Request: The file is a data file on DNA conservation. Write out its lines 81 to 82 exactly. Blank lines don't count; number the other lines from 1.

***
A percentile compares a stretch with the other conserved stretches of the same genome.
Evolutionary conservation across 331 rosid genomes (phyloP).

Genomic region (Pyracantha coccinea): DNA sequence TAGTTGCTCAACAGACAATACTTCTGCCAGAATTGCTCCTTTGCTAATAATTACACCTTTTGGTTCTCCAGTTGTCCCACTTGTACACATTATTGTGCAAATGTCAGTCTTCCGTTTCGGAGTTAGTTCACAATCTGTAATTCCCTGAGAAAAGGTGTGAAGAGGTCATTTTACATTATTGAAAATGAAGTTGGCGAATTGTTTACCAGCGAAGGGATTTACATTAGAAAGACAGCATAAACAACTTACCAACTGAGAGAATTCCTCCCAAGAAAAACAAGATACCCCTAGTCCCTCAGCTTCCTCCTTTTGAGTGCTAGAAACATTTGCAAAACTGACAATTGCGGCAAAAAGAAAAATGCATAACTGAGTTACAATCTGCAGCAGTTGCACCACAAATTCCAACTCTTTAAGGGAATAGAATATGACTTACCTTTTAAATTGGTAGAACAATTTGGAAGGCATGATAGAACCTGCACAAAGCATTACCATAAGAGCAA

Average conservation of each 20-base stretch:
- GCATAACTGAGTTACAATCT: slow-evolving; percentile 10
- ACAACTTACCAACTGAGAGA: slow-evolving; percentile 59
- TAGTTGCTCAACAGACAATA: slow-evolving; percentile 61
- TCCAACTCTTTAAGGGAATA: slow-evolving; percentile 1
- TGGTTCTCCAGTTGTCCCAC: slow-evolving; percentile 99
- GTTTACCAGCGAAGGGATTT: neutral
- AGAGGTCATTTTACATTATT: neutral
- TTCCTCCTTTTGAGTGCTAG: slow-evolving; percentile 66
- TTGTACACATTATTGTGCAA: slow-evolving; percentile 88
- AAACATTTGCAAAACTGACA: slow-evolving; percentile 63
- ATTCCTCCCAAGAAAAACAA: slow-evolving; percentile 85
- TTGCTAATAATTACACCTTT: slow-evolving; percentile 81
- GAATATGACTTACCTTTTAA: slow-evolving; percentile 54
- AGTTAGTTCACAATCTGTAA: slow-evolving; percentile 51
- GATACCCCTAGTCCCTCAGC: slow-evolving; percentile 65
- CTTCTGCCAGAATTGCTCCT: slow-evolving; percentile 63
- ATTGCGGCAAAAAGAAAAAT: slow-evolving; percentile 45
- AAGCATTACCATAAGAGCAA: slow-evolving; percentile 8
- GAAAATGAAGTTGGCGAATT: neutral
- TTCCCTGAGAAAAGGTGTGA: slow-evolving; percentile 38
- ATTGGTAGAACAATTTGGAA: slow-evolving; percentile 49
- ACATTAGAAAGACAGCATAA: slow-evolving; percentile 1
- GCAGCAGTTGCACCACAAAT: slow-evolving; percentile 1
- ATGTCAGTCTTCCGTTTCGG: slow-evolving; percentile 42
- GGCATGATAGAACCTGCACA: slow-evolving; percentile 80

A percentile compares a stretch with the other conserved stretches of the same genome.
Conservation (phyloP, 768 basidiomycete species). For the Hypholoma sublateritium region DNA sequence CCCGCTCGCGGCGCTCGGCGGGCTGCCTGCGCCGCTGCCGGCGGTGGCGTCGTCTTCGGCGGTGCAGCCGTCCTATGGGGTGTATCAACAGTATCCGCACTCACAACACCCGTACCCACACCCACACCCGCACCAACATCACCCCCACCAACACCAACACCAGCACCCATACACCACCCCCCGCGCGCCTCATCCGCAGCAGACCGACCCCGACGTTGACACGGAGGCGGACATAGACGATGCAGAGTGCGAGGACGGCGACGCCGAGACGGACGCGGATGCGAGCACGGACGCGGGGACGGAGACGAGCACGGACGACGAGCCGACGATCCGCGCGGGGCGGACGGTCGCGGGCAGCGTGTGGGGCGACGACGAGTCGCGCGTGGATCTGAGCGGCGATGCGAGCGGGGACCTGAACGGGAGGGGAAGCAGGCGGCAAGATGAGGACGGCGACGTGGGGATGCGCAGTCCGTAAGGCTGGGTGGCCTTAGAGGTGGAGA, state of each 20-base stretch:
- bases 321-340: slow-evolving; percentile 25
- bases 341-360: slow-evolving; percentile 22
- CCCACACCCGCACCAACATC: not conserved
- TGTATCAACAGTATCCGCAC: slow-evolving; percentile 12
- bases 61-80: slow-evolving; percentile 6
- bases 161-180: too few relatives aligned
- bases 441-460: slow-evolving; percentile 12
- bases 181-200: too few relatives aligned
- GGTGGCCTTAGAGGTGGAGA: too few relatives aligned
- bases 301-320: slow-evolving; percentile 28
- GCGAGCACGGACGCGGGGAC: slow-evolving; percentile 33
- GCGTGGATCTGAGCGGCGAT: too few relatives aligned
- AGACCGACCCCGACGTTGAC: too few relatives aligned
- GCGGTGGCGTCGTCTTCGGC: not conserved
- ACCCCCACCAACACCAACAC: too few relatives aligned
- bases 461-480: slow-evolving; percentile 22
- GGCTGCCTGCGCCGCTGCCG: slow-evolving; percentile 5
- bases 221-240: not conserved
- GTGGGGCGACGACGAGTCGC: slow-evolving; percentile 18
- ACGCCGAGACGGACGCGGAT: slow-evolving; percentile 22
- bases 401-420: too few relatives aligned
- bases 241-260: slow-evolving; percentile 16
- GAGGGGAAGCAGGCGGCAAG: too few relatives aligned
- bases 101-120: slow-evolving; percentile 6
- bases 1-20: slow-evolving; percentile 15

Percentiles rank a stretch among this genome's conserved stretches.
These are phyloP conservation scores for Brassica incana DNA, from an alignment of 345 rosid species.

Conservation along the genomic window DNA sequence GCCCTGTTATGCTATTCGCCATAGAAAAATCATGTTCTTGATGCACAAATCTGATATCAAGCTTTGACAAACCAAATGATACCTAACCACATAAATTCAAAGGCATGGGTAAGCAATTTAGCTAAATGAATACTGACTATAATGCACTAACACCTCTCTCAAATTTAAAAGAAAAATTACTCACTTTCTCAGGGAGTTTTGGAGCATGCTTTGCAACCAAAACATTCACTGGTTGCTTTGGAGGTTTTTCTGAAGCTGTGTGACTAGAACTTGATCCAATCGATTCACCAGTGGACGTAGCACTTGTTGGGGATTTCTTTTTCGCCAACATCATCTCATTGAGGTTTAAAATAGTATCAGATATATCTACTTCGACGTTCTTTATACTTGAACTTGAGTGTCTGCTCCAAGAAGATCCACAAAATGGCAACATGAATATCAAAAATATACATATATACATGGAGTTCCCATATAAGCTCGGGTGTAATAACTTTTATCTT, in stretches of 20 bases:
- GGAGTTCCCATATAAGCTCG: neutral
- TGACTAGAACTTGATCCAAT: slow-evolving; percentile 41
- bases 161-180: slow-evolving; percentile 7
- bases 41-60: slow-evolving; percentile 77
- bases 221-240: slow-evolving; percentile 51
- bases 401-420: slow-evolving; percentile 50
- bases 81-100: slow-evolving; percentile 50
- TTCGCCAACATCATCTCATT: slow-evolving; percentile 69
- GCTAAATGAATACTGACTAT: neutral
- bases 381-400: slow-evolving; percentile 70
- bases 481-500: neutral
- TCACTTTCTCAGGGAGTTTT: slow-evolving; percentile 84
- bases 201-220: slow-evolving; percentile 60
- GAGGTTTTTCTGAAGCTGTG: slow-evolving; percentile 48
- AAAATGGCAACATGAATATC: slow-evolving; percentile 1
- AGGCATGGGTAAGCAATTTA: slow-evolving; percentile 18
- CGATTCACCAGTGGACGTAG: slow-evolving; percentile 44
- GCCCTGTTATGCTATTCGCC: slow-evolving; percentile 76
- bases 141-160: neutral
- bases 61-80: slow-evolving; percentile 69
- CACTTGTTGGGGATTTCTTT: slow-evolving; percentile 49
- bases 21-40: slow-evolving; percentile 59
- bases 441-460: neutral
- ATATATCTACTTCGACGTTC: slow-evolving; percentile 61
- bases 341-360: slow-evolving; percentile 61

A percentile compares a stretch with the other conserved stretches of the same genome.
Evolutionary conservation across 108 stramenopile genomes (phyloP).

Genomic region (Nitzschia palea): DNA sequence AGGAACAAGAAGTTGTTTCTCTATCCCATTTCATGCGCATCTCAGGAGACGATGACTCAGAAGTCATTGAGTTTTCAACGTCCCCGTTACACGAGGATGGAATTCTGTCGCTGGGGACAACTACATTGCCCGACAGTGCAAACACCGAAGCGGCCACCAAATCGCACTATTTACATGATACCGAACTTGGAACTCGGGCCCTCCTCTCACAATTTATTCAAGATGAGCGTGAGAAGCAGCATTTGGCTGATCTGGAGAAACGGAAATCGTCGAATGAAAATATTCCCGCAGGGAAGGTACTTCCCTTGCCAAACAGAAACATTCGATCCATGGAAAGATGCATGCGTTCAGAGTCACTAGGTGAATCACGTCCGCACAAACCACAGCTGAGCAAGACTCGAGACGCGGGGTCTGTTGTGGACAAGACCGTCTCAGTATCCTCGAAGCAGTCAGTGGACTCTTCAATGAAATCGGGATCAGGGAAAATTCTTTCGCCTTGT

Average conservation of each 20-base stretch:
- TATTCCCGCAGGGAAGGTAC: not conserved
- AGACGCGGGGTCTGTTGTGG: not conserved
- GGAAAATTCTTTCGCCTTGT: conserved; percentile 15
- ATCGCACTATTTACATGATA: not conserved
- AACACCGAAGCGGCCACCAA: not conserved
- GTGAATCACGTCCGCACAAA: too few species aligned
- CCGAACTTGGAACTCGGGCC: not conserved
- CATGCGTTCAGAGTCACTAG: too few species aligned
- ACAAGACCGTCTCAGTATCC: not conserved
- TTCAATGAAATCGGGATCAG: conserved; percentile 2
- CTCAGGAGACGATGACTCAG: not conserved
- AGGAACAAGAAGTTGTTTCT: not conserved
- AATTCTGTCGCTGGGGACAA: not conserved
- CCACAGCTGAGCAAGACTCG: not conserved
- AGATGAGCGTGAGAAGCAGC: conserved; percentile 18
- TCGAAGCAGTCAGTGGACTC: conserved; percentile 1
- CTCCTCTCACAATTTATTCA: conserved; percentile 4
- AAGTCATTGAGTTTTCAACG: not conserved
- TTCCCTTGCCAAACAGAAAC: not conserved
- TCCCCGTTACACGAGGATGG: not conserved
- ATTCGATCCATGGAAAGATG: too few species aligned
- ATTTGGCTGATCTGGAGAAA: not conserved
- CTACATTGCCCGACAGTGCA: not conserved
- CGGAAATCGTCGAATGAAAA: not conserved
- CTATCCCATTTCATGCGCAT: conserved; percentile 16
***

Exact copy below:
- bases 21-40: slow-evolving; percentile 59
- bases 441-460: neutral